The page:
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Low-Speed Wind Turbine Design and Fabrication

[+] Author Affiliations
Michael Zeamer, Matthew Zeamer, R. S. Amano, Pradeep Mohan Mohan Das, Andrew Welsh, Brian Polly

University of Wisconsin-Milwaukee, Milwaukee, WI

Paper No. DETC2011-47068, pp. 299-304; 6 pages
doi:10.1115/DETC2011-47068
From:
  • ASME 2011 International Design Engineering Technical Conferences and Computers and Information in Engineering Conference
  • Volume 2: 31st Computers and Information in Engineering Conference, Parts A and B
  • Washington, DC, USA, August 28–31, 2011
  • Conference Sponsors: Design Engineering Division and Computers and Information in Engineering Division
  • ISBN: 978-0-7918-5479-2
  • Copyright © 2011 by ASME

abstract

A wind energy has getting more attention due to its free-source, its nature of renewable energy, and free of carbon dioxide emission. As the wind map varies area to area, the wind energy collection strongly depends on the site. In order to maximize the amount of energy captured, an improved, low airspeed wind turbines are demanded to be designed. A wind turbine studied was created using the NACA 4412 foil shape and a decreasing chord length with increasing distance from the center of the turbine. The pitch was also varied along the span of the blade. The blade was analyzed using CFD and tested in a wind tunnel facility. The turbine was connected to a motor which was connected to a resistor and current and voltage meters. Using the voltage and current data at a prescribed rate of rotation, the model generated decent power output. The study focused mostly for a low-speed wind up to 2m/s (or 3.4 mph). For practical use the turbine would need to be scaled to a greater size and a proportional-integral-derivative controller (PID controller) that can generate higher resistance would need to be employed.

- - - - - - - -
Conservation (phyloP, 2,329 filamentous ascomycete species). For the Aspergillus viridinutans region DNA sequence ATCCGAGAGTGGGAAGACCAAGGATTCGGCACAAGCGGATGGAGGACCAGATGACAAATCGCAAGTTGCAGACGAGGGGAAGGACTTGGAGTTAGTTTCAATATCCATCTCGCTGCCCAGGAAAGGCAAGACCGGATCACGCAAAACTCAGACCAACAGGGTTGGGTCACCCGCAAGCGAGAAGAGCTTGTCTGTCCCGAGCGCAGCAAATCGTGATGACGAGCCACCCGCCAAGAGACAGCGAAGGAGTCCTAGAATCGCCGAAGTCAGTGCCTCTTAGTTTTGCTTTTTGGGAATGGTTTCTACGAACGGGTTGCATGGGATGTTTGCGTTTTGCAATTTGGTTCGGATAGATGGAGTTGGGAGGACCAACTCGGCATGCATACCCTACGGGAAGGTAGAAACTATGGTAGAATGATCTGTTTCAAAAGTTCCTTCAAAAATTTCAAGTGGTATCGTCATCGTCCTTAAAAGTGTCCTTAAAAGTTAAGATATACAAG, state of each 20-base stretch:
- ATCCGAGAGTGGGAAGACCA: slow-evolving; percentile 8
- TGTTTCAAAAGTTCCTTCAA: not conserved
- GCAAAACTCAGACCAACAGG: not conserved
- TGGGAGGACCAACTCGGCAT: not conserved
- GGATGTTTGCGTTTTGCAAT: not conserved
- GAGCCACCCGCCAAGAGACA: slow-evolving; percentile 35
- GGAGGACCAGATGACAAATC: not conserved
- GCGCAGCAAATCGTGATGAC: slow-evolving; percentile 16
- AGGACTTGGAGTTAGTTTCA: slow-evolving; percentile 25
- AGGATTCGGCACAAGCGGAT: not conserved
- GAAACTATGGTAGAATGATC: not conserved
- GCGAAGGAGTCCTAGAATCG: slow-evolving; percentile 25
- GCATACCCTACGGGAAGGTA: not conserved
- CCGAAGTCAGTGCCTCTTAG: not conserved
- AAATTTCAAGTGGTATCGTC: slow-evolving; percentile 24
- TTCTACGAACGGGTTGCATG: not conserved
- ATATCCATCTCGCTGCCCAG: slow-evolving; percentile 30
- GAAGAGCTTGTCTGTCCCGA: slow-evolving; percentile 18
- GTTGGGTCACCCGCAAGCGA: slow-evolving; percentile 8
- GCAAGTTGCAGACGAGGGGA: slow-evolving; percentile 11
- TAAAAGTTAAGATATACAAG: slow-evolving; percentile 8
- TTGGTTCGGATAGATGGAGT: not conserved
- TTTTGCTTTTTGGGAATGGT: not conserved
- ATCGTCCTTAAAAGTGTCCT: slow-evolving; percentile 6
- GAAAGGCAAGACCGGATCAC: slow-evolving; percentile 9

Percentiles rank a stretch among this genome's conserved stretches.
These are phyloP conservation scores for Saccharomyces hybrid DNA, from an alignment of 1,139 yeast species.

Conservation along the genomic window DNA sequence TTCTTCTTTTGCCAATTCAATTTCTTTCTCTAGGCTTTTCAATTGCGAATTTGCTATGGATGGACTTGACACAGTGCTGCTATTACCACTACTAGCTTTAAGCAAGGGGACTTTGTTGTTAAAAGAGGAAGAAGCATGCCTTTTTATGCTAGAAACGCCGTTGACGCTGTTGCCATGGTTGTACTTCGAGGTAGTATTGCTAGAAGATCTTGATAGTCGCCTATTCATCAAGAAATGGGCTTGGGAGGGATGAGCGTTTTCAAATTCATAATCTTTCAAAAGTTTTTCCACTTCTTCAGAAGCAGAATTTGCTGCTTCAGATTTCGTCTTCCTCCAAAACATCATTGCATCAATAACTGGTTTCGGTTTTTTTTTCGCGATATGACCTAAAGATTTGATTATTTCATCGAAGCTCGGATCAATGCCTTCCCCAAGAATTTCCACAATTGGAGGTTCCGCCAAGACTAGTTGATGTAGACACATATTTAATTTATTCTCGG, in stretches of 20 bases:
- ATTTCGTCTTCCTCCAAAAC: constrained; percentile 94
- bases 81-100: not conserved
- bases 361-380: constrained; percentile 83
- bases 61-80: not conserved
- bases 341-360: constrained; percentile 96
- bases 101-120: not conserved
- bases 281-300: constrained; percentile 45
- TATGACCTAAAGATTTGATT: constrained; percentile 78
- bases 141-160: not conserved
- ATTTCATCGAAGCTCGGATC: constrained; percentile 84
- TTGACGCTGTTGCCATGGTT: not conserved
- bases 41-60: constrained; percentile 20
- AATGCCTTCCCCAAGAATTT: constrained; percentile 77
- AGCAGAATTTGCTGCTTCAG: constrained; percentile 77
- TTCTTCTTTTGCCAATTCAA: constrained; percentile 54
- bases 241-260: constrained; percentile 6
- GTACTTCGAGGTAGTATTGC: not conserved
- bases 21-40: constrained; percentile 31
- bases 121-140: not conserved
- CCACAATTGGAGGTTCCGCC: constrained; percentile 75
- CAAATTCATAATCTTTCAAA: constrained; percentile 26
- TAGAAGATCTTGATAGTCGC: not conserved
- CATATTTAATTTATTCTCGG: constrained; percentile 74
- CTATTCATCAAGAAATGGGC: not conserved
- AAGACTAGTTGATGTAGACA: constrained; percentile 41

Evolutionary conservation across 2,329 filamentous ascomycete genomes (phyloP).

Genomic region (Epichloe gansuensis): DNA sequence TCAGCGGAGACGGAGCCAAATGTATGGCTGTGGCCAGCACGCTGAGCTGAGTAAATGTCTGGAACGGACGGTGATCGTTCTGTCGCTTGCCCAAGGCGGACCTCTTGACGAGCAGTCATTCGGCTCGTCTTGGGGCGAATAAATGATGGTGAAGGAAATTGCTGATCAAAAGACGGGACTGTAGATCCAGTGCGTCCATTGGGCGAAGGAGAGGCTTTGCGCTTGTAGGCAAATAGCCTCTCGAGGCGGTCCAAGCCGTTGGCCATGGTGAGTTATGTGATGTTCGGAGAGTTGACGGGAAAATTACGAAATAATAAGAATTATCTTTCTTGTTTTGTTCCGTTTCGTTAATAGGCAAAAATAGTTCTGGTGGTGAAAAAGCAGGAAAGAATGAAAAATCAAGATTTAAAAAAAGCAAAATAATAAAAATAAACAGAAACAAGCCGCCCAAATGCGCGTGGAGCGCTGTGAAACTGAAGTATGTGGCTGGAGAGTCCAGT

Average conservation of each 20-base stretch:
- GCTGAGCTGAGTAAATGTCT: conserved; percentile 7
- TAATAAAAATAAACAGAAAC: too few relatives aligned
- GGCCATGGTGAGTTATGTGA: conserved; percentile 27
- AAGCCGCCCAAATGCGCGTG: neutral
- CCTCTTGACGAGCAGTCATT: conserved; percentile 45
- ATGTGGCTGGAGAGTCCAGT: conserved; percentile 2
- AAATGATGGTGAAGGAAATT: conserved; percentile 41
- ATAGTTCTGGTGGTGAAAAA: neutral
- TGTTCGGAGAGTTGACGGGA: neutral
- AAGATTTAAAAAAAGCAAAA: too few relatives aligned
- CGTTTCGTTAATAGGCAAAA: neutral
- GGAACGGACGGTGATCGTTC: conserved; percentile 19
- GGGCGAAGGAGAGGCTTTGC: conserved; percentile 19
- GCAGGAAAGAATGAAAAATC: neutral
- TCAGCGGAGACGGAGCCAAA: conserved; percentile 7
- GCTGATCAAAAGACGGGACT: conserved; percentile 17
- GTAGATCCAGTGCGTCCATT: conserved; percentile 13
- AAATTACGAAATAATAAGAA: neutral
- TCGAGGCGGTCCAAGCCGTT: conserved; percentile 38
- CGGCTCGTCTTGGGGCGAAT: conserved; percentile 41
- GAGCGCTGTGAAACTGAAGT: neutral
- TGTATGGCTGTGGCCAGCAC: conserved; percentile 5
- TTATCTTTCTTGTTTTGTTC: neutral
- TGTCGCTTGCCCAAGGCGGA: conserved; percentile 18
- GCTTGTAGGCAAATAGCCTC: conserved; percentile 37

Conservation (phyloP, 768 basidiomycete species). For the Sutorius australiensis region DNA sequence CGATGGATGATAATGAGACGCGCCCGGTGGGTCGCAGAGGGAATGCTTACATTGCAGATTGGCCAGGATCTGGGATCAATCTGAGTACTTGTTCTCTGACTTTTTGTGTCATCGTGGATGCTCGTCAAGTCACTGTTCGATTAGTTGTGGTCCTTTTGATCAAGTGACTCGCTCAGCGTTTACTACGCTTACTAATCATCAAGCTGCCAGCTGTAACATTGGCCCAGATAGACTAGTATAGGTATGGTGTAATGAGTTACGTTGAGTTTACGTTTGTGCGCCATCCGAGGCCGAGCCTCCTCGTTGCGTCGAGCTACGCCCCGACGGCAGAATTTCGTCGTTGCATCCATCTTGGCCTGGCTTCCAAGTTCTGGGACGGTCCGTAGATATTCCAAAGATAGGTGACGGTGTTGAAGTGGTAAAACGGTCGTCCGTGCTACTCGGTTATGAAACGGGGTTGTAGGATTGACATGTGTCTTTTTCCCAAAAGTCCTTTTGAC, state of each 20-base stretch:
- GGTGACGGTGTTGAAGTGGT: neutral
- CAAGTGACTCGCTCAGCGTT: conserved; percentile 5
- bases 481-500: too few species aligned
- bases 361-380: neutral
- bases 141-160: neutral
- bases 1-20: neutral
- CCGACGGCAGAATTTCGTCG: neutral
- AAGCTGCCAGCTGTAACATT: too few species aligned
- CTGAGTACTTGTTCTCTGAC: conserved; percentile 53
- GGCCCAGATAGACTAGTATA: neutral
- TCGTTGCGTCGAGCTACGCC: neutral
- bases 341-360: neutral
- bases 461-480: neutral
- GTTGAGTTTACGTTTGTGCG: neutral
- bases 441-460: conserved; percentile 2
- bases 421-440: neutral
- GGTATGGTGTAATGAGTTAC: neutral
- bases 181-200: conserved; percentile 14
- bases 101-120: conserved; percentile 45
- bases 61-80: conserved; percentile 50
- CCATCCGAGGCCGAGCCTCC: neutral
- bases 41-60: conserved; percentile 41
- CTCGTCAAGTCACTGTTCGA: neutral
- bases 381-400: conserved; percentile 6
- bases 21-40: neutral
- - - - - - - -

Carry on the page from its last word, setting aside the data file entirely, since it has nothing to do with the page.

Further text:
Copyright © 2011 by ASME

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